Why ACV Bookings is a Critical Metric

ACV bookings are a measure of the market demand for your product.

In other words, bookings tell you how the market is responding and committing to your product. As such it’s an important metric for measuring the growth and success of your product.

In other words, how do you know the features and user experience you’re delivering are actually resonating with customers? That’s what ACV bookings tell you. Because if those features and experience don’t resonate with customers, they won’t commit to spending money on your product.

Bookings also allows you to understand your expected revenue and cash flow. For example:

  • Let’s say in a given month 20 customers sign 1-year agreements committing to pay $20K each.
  • This means you know you can expect $400,000 in revenue over the course of the next 12 months.
  • You add some cool new features to the product, and the following month 30 customers sign $20K one-year agreements
  • This means you can expect $600,000 in additional revenue over 12 months from these customers.
  • So ACV bookings went up 50%, expected revenue went up 50%, which means the business is growing!
  • This is a great indication of the value your product (and your efforts) are delivering to the business.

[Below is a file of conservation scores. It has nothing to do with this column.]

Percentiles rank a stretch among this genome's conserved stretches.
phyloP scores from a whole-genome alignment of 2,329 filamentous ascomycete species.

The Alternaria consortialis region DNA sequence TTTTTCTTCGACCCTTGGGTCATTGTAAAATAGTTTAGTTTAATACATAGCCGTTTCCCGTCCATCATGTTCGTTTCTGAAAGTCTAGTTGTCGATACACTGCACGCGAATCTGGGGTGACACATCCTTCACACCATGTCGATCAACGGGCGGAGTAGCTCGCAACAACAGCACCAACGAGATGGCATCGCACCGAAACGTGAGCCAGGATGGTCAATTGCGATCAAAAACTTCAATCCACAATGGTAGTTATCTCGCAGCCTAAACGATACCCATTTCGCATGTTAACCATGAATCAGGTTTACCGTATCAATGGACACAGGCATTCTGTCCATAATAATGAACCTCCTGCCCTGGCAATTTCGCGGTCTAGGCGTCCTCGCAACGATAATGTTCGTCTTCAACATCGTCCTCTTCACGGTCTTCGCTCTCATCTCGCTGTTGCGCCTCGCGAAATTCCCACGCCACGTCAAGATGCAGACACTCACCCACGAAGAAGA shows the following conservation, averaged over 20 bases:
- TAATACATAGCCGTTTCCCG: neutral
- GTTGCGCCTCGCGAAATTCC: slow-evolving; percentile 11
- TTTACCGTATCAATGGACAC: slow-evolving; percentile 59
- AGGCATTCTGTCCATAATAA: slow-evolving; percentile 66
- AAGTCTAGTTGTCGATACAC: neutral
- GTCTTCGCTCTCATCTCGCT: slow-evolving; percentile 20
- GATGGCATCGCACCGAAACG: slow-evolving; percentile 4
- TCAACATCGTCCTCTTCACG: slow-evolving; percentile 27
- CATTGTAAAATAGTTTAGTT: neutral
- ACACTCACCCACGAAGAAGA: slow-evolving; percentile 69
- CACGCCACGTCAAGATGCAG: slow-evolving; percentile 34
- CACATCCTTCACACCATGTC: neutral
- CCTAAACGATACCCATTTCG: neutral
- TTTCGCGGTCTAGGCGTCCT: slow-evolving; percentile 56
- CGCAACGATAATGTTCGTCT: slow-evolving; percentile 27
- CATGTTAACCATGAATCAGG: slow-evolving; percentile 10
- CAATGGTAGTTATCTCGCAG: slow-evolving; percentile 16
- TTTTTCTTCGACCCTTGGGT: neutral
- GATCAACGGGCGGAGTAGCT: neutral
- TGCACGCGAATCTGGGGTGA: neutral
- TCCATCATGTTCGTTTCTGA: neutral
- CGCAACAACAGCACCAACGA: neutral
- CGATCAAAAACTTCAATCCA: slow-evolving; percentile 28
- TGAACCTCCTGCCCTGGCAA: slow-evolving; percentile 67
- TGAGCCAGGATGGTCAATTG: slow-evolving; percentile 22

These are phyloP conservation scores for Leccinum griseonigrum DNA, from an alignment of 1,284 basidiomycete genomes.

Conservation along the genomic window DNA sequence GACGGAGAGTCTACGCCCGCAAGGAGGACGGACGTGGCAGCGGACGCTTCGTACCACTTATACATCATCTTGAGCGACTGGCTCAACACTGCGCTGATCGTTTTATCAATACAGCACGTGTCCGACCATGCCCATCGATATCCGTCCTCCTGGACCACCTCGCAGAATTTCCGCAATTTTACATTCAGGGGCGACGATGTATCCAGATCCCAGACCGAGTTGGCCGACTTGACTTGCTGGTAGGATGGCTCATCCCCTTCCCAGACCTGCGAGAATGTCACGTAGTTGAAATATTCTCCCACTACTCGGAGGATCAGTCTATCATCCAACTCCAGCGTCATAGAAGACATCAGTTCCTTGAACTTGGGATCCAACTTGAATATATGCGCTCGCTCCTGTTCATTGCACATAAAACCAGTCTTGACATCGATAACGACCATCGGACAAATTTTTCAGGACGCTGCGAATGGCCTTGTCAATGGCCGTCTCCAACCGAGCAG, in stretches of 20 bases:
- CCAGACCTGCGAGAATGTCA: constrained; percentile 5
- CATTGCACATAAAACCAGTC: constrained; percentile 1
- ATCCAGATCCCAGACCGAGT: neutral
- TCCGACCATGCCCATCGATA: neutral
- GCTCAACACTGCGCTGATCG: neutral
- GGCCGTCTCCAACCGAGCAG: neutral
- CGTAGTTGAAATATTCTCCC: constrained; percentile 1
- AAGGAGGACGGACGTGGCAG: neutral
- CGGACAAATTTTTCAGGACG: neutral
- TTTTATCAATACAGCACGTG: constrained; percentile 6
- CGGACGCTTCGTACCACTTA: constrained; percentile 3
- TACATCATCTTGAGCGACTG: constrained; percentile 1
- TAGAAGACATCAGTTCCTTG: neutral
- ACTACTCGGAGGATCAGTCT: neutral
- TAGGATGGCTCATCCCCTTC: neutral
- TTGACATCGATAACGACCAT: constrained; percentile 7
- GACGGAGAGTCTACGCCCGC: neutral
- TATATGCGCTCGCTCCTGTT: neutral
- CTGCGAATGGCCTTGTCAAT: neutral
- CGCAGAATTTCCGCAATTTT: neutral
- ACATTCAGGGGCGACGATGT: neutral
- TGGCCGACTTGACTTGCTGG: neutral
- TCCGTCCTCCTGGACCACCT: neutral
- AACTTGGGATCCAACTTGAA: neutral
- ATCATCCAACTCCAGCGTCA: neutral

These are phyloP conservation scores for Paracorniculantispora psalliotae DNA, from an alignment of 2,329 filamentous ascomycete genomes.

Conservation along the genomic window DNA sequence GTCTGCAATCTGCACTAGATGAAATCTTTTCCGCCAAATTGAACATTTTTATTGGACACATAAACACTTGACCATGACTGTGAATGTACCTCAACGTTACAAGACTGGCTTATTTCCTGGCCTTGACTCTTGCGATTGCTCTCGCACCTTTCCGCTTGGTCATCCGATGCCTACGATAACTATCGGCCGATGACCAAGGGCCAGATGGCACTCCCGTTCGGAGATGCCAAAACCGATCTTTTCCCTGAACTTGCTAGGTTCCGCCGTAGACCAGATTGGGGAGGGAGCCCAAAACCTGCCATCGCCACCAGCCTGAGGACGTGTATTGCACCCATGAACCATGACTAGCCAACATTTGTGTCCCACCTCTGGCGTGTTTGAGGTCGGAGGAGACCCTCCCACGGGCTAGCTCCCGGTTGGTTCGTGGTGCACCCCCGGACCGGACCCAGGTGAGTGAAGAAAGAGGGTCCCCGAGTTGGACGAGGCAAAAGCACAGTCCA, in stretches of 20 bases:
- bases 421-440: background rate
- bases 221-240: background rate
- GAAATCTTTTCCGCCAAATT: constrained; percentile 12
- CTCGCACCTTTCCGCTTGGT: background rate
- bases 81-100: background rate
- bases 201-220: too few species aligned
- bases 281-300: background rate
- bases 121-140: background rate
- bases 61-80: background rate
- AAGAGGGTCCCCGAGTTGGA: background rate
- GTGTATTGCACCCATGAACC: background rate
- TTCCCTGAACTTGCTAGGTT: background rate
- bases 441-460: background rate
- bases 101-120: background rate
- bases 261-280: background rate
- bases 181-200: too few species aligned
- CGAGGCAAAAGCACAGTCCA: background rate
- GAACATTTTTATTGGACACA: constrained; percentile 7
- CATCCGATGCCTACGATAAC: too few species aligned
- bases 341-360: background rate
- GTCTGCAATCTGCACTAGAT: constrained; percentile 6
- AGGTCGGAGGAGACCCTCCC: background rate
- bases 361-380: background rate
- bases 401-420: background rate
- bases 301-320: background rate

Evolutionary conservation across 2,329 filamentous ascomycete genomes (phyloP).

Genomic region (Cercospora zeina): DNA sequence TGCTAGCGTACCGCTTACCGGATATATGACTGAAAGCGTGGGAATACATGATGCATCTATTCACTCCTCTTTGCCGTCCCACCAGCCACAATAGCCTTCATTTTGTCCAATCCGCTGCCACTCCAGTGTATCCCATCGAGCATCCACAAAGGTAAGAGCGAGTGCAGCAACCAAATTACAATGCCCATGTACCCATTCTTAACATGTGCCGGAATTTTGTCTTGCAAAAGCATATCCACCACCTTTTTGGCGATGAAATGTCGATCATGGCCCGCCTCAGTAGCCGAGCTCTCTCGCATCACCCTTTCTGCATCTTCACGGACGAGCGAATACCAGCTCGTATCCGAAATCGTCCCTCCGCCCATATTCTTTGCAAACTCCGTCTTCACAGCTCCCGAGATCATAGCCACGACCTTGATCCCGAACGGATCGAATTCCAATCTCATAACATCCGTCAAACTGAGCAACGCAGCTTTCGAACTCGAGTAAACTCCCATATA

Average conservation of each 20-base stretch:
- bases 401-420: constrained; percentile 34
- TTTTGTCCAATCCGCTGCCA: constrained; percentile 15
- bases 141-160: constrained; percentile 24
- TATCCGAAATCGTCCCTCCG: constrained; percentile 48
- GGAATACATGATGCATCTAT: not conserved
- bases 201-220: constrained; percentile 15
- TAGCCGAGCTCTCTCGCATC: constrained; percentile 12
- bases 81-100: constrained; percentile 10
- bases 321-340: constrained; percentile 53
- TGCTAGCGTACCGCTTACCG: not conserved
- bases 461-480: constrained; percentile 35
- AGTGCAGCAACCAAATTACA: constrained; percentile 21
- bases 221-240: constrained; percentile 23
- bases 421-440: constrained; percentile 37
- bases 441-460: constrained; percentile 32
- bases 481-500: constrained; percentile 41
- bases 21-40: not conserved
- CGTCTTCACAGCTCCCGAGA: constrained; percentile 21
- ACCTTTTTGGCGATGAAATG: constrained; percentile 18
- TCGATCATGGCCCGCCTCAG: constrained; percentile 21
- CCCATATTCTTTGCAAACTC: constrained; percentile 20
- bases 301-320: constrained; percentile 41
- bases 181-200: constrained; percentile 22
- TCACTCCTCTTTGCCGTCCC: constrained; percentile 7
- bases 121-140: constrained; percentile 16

In addition, for a SaaS product requiring customer contracts, tracking ACV bookings allows you to track growth without having to worry about when the customer actually pays (i.e., the precise payment terms, which can vary contact-to-contract). Let your accounting department worry about that.

The things to include and exclude in calculating bookings are the same as those for MRR.

Difference Between Bookings, MRR, and Billings (or Cash)

It’s important to understand the difference between these metrics so you don’t get tripped up with how your finance department looks at revenue.

Let’s take the following example:

In the table above:

  • Customer A signed up for the $50/month Basic plan and decided to pay monthly.
  • Customers B and C signed up for the $100/month Premium plan and decided to pay annually.
  • Customers D and F signed up for the $100/month Premium plan and decided to pay monthly.
  • Customer E signed up for the $50/month Basic plan and decided to pay annually.

Here are what the metrics look like:

Can you see the difference? Customers A and B were acquired in January. Their accounts represent ACVs of $600 and $1,200 respectively. So that’s a bookings of $1,800 in January. Customers C and D were acquired in February. So